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I've been looking at contributing code to the Haskell Yi editor and I want to add Git commit and rebase modes to it. I've never done anything with Alex before so I decided to write a commit parser standalone outside of Yi before trying to add one to to the editor. I couldn't find much documentation on Alex aside from the docs on the Alex page which are really light on information about the monad wrapper which seems to be what the Yi project emulates.

Could anyone give me comments about what's wrong (and hopefully right) about this code? I'm pretty new to Haskell so any comments there would also be appreciated. The idea is that this will correctly handle message lines, comments, and diff lines (which will be under all of the above when you run git commit -v). I may add support for differentiating between the digest line and subsequent lines later but I wanted to stay simple for now.

module Main where

%wrapper "monad"

$commitChars = [$printable\t]
@diffStart = diff\ \-\-git\ $commitChars*

gitCommit :-

^@diffStart$                   {makeAlexAction DiffDeclaration `andBegin` diff}
^\# $commitChars*$             {makeAlexAction Comment}
$commitChars*$                 {makeAlexAction MessageLine}

^@diffStart$                   {makeAlexAction DiffDeclaration}
^\- $commitChars*$             {makeAlexAction DiffRemove}
^\+ $commitChars*$             {makeAlexAction DiffAdd}
^$commitChars*$                {makeAlexAction DiffContext}

.                                     ;
[\n\r]                                ;

data GitCommitToken = Digest String
                    | MessageLine String
                    | Comment String
                    | DiffDeclaration String
                    | DiffAdd String
                    | DiffRemove String
                    | DiffContext String
                    | CommitEOF
                  deriving (Show, Eq)

makeAlexAction ::Monad m => (String -> GitCommitToken) ->AlexInput ->Int ->m GitCommitToken
makeAlexAction cons = \ (_,_,inp) len ->return $cons (take len inp)

alexEOF = return CommitEOF

alexMonadScanTokens ::Alex [GitCommitToken]
alexMonadScanTokens = do                                                                                 
  inp  alexEOF >>= \eof ->return [eof]
    AlexError inp' ->alexError $ "lexical error: " ++ show inp'
    AlexSkip  inp' len ->do
        alexSetInput inp'
    AlexToken inp' len action ->do
        alexSetInput inp'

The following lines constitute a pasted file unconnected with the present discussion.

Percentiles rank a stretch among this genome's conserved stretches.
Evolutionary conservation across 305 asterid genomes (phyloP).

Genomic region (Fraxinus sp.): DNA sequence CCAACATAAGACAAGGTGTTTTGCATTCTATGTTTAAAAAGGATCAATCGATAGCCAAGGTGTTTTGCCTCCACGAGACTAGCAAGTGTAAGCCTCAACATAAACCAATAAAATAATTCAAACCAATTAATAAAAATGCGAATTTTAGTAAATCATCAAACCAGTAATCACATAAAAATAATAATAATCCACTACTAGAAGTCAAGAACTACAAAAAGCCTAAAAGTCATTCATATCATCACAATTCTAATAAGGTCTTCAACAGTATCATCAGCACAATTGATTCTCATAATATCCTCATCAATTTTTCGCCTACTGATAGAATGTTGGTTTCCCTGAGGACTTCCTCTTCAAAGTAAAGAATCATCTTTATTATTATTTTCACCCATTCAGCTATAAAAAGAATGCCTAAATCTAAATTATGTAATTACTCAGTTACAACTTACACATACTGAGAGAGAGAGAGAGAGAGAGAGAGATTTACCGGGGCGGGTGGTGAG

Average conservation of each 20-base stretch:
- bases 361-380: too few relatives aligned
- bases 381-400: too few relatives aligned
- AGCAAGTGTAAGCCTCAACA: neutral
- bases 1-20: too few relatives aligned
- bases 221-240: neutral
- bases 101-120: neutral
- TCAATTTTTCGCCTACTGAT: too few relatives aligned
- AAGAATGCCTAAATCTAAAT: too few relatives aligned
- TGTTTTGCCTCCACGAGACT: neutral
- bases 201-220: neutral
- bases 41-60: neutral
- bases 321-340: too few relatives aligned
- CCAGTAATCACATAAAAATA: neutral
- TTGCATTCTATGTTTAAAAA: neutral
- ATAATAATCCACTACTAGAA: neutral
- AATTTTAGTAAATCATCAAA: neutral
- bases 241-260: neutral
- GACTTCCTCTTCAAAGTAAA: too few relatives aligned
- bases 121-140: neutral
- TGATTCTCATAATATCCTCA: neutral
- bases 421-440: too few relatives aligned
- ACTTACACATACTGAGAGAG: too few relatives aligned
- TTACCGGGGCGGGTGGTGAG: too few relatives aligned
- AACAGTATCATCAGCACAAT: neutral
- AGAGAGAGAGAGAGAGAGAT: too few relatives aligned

token <- action inp len
        tokens <-alexMonadScanTokens
        return $ token : tokens

main = do
     s <- getContents
     mapM_ print $ either (\_ -> []) id (runAlex s alexMonadScanTokens)
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1 Answer 1

up vote 2 down vote accepted

First, thanks for contributing to Haskell, and to Yi!

Code review

  • I'd use bytestring parsing. Alex supports this now. Use the %wrapper "strict-bytestring" mode.
  • either (\_ -> []) id: a bit odd. I'd use an explicit case, with a better error for parse failure.
  • Does it have a space leak in alexMonadScanTokens (at least, it consumes the stack). Alex defines alexScanTokens for you, to be a left fold over the input. I think you should be using alexMonadScan
  • In a heavy duty parser, I'd use unpacked, strict bytestrings for the token types. E.g. Digest !ByteString
  • Your regexes look fine.

Summary, pretty good first go! Switch to bytestring parsing, and try testing on some large files to ensure that your scanner has no space leak, assuming you don't use the out-of-the-box alexScanTokens.


Look at the bytestring-lexing package for a bytestring-based Alex parser. Secondarily, the alex package itself has many nice examples, that can help with idiomatic parsing:

  $ cabal unpack alex
  $ cd examples
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Thanks for the comments Don! The monad wrapper doesn't define the alexScanTokens method, it does define {alexMonadScan :: Alex a}, I wasn't sure how do use that directly. I can use {runAlex} to get a single token, can I do something else to process the entire input? I don't think I understand the comment 'it comsumes the stack'. Is that because of recursion inside the monad? Thanks again! –  Andrew Myers May 18 '11 at 1:32
Did you mean to link to the bytestring-lexing package? bytestring-alex doesn't seem to exist. –  Andrew Myers May 18 '11 at 12:01
Yep. Thanks. Fixed. –  Don Stewart May 18 '11 at 15:46

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